Comprehending the Digital Humanities
Further Research

As stated on the topic modeling page for MALLET, “A ‘topic’ consists of a cluster of words that frequently occur together.”  As such, like automated terrain analysis that is given an arbitrary number of containers in which to group regions of high similarity, each topic can have highly variant topology.  A topic may consist of a small set of highly associated words, or it may consist of a large set of shared words that occur in a particular ratio, or any combination in between.  Notably, the deformation of these topics is not uniform as the number of topics is increased.

As an analogy, imagine a piece of software meant to categorize a cubic meter of earth.  If you give it just three categories, it might return with soil, rock and biological material.  These are not equally represented in your sample but are the most self-similar.  When giving the software more categories, it may identify silver ore and native silver in the same category.  Given even more categories, it may separate those two.  Given enough categories, then what was originally classified as “soil” in the first pass may end up in the same category as something that was originally classified as “rock” in the first pass.  However, native silver (or any other small, highly self-similar material) has a much higher likelihood of maintaining its level of representation, once the level of granularity has reached a point wherein it is noticed, than other, less highly self-similar materials.

The same can occur with topics, and in this way a single, low-ranked topic can be seen to rise up the ranks as the same corpus is analyzed with an ever-increasing number of topics.  These attributes of a topic can be illustrated as a topology for each topic, and through visualization can be compared qualitatively with a view toward intuitive classification.

In most of the images below, topics are colored red, with smaller size and lighter red indicating less centrality.  Documents are in green, with size corresponding to the size of the document and lightness corresponding to less centrality.  Words are in blue, with size corresponding to the total number of that word represented in the corpus and lightness corresponding to less centrality.  Connections between words and topics are in blue, with thickness and darkness corresponding to percent of incidence of that word appearing in the connecting topic.  Connections between topics and documents are in red, with thickness and brightness corresponding to strength of connection from topic to document.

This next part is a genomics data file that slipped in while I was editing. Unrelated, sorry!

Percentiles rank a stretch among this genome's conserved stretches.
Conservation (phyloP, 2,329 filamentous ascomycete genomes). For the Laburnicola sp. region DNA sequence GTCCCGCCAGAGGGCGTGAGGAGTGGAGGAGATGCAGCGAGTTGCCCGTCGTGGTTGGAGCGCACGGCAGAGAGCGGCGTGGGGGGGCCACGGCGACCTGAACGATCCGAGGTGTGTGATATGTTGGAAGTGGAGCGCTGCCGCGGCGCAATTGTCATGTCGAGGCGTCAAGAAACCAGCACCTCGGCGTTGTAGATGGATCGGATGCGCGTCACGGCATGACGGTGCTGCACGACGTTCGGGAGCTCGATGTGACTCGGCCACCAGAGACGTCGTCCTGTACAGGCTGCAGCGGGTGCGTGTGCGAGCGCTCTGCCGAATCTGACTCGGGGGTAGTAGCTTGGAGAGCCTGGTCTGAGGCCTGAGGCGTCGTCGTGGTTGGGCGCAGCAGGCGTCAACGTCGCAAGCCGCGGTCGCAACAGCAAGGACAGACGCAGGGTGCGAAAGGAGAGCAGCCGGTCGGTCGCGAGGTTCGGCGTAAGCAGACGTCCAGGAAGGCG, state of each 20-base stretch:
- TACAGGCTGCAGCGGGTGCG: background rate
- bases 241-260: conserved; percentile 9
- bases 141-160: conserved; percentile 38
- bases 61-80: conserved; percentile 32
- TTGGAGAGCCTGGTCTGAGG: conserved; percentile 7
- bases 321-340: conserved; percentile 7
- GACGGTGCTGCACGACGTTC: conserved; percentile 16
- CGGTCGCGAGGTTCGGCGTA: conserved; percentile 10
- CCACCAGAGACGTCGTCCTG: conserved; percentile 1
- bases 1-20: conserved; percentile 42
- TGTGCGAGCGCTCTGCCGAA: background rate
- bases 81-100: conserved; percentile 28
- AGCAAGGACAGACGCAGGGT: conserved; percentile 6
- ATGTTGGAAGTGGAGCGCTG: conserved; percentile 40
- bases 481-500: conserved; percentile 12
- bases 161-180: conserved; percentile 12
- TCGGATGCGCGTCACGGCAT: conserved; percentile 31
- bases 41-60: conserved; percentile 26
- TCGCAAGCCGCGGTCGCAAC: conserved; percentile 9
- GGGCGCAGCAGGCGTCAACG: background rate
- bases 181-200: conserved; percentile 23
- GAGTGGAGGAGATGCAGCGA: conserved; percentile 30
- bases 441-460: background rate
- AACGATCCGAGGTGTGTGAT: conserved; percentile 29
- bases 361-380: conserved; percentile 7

Compared topologies for topic 2, 14 and 16

The topologies of Topics 2, 14 and 16 are quite dissimilar and while they share some words and papers, should be examined to note the reason for such distinctly different topologies.

Topologies of Topics 18 and 19

The topologies of Topic 18 and Topic 19, in comparison, are highly similar. There may be extreme qualitative differences due to the different words represented in each topic.

Topologies of Topics 3 & 13

Topic 3 and Topic 13, though they share the word HASTAC in common, have extremely dissimilar topologies.

Topologies of Topics 3 & 6

Topic 3 and Topic 6, again demonstrating highly similar topologies.

Four Topic Modules

Higher order topological structures can also be examined qualitatively by looking at the interrelation between multiple topic modules.

Topological structure for topics 10, 11, 12 and 17

The topological structure of these modules, using the same layout algorithm and weights, demonstrates a different relationship between these four topics.

To work with this kind of data, one ought to become comfortable with its fractal nature and recognizing patterns at very large scales.

Topology of Topic 20

Notice the distinct layers of the words here, and that there are whole papers more related to this topic than a third of its related words.

Medium scales…

Topics connected to the word "community"

Topics connected to the word "community". Color-coded by module.

Topology of Topics 1, 4, 5, 7, 8, 9 and 15

Toplogy of seven modules.

Centrality of Topics 1, 4, 5, 7, 8, 9 and 15

Representation of those seven modules taking into account centrality of words, topics and papers, with lighter regions showing less centrality (within the entire 20-topic graph, and not just this selection)

And at very small scales.

The entire topic network, broken down by module.

The entire topic network, broken down by module.

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